‘Is it not that literature, if it is to keep us on the alert through five acts or thirty-two chapters, must somehow be based on Smith, have one toe touching Liverpool, take off into whatever heights it pleases from reality? We are not so purblind as to suppose that a man because his name is Smith and he lives at Liverpool is therefore “real”.

‘We know indeed that this reality is a chameleon quality, the fantastic becoming as we grow used to it often the closest to the truth, the sober the furthest from it…’

Well; except for the reference to the chameleon the reality she describes is a world away from Gilbert White’s reality, and his delight in a spring day March 19, 1787:

‘Women sow wheat.  Gossamer abounds.  Sowed a bed of Celeri under a hand-glass.’

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Back to Virginia, philosophically sowing wheat:

‘Our contention merely is that there is a station, somewhere in mid-air, whence Smith and Liverpool can be seen to the best advantage; that the great artist is the man who knows where to place himself above the shifting scenery; that while he never loses sight of Liverpool he never sees it in the wrong perspective. The Elizabethans bore us, then, because their Smiths are all changed to dukes, their Liverpools to fabulous islands and palaces in Genoa.

Instead of keeping a proper poise above life they soar miles into the empyrean, where nothing is visible for long hours at a time but clouds at their revelry, and a cloud landscape is not ultimately satisfactory to human eyes.’

[note: this reminds me of the amusing scene in Margery Sharp’s first novel, Rhododendron Pie, which I summarize at my Margery Sharp blog here: “We call them the inferno and Paradiso, and change the prospect to match our humour. One feels a little like God surveying the universe. Your room, I am afraid, commands the seamy side, but you will like the taxi-men and their many children.’”]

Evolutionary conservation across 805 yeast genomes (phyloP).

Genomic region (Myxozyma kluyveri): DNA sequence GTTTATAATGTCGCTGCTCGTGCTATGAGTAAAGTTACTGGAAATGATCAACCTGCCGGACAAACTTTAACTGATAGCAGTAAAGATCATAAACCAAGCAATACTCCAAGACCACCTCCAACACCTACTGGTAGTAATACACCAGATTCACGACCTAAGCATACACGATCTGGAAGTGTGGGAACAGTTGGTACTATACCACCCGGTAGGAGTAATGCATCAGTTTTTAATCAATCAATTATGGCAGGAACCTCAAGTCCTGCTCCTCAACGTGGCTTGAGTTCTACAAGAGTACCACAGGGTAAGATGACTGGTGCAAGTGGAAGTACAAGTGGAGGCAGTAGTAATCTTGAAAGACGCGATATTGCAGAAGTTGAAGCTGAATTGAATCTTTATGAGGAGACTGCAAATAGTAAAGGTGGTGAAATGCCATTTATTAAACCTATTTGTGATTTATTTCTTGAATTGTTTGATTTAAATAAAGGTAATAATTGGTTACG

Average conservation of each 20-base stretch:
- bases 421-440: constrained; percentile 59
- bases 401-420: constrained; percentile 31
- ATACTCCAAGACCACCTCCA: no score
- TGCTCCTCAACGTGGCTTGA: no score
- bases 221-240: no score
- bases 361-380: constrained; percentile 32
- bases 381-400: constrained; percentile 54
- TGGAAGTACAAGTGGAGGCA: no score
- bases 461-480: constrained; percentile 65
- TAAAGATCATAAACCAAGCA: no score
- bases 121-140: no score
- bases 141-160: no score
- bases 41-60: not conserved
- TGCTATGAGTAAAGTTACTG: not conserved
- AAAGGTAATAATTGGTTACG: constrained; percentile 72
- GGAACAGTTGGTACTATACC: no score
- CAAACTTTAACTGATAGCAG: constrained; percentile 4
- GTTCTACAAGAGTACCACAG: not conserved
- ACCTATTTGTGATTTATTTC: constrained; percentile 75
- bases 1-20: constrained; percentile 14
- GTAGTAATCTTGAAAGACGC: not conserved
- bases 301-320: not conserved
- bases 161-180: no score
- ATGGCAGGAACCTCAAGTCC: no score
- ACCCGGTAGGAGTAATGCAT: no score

It would seem that in this word picture Woolf creates for us of soaring into the empyrean, and likening it to ‘a cloud landscape’, not ‘ultimately satisfactory to human eyes’, she was loosely merging the godlike empyrean realm of classical Greek literature, the ambient aether of Aristotle, (what I like to think of as a sort of collective lint trap of creative ideas floating out in subconscious space), and even Aristophanes’ mockery of the ‘perfect city in the clouds’ i.e. ‘cloud cuckoo land’.

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If this suddenly brings to your mind Angela Thirkell, then you are—oddly enough—on the same train of thought as I. It was precisely in such a ‘cloud cuckoo land’, (according to her own reckoning) a land of unreality, and airy nothings—where Thirkell placed her Barsetshire stories. As airy as they are, they have endured and been beloved to many for decades.

It is a ‘trick of strong imagination’, just as Shakespeare said:

And as imagination bodies forth
The forms of things unknown, the poet’s pen
Turns them to shapes and gives to airy nothing
A local habitation and a name.
Such tricks hath strong imagination…A Midsummer Night’s Dream

William Beebe, the famous naturalist and marine biologist, took deep dives in his famous bathysphere in quite the opposite direction of empyrean space. Perhaps he had never read the Elizabethan playwrights and worried so intelligently over the ‘unintelligible convolutions’ as had Woolf, still he wrote:

‘Boredom is immoral. All a man has to do is see. All about us nature puts on the most thrilling adventure stories ever created, but we have to use our eyes. I was walking across our compound last month when a queen termite began building her miraculous city. I saw it because I was looking down. One night three giant fruit bats flew over the face of the moon. I saw them because I was looking up.’

I feel quite sure that he and Gilbert White would have been in perfect accord; on bats, termites, lovesick turtles, the internet, and ‘the timorous hare.’ Oh, and gossamer.

Looking up. Looking down.  (I saw it because…)

Today is March 22, 2014:

‘Much gossamer floats about.’

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Notes: There are lovely websites dedicated to the life and works of Gilbert White of Selborne here and here.